433 Hay Street
Fayetteville, NC 28301
Through the Budget Chronicles webpage, citizens have the opportunity to be a part of an open, transparent process that will help shape the upcoming fiscal year for the City of Fayetteville and the services provided to citizens. On this page is an informative FAQ section, presentations from Council's budget meetings and past presentations from the FY2011-2012, FY2012-2013, FY2013-2014 and FY2013-2015 budget processes.
The budget process begins and ends with the City's Strategic Plan, which is a roadmap employed by many local governments to guide the use of money, personnel and resources to realize a shared vision of the future.
The City invites you to participate via the webpage as we forge ahead into the next year.
Approximately $1.37 million per penny was projected for the General Fund for FY 2015. The current general tax rate is 48.6 cents per $100 of valuation.
No, they do not. For example, general property tax revenues for FY2015 were budgeted at $67,614,275. The original budgets for the Police and Fire Departments were $75,136,034, well over the property tax revenues
The money comes from a variety of sources, with the most, 36%, in ad valorem taxes (property taxes).
The remainder is:
|Interfund Transfers and Charges||13%|
|Other Revenues and Financing Sources||3%|
According to revenue projections across all funds for the adopted FY 2015 budget.
Most of the money goes to personnel, including payroll, healthcare, and other employee related functions.
|Fire & Emergency Management||13%|
|Engineering & Infrastructure||10%|
|Parks, Recreation & Maintenance||8%|
|Annexation Revenue Reimbursement & Sewer Funding Agreements||4%|
|County Parks & Recreation||2%|
|Other Support & Service Departments||15%|
According to the original FY2015 adopted budget across all funds.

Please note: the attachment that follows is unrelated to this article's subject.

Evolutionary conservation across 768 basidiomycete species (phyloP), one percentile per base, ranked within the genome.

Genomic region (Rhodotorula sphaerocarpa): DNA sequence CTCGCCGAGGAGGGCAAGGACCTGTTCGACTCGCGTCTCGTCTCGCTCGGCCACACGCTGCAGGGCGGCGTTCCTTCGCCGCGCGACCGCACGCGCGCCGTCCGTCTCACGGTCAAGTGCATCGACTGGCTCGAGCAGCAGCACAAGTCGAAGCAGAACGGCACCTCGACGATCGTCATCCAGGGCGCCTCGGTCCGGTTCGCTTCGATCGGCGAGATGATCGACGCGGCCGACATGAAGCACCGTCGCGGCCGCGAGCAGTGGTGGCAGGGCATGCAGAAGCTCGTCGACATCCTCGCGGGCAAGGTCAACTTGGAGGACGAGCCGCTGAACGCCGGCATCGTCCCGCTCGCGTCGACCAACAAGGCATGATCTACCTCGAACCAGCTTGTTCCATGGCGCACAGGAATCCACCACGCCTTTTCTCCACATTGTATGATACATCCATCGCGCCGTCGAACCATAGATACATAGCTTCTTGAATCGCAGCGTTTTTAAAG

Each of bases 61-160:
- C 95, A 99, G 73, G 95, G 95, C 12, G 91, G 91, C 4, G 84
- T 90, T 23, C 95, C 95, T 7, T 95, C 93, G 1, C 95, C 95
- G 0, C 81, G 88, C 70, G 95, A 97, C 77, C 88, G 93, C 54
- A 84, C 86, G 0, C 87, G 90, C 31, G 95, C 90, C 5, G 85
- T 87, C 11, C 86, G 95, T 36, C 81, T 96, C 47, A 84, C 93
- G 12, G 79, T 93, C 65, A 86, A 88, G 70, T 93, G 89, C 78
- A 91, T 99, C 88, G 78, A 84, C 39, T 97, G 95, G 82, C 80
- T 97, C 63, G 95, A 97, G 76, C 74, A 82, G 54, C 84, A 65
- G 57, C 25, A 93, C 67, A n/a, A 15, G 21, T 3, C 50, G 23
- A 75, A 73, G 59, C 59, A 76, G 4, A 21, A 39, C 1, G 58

Yes. The City's Comprehensive Annual Financial Report (CAFR) has received the Government Finance Officers Association's Certificate of Achievement for Excellence in Financial Reporting for the past eight fiscal years. The City undergoes an independent audit of its financial processes and procedures each year and has received unqualified "clean" opinions, which represents the highest level of assurance.
The City develops a Capital Improvement Plan, or CIP, which is a five-year work list for planned capital projects that have a minimum cost of $50,000.The City also develops a separate five-year Information Technology Plan, or ITP, which is a five-year work list for planned information technology projects that have a minimum cost of $25,000 or have impacts across the organization. The CIP and ITP are key components of disciplined financial planning and budgeting processes as viewed by bond rating agencies, financial institutions and citizens. Our CIP and ITP are prioritized by Strategic Plan initiatives; operational mandates or safety considerations; maintenance of existing facilities, infrastructure and technology; funding from other sources (i.e. grants); efficiency enhancements; and service enhancements and quality of life. Projects are generally for infrastructure and facilities, significant maintenance plus major technology and software projects and upgrades. As the City regularly re-evaluates its needs, the CIP and ITP are updated, as well. As critical needs are planned, there is also the opportunity to plan for funding sources.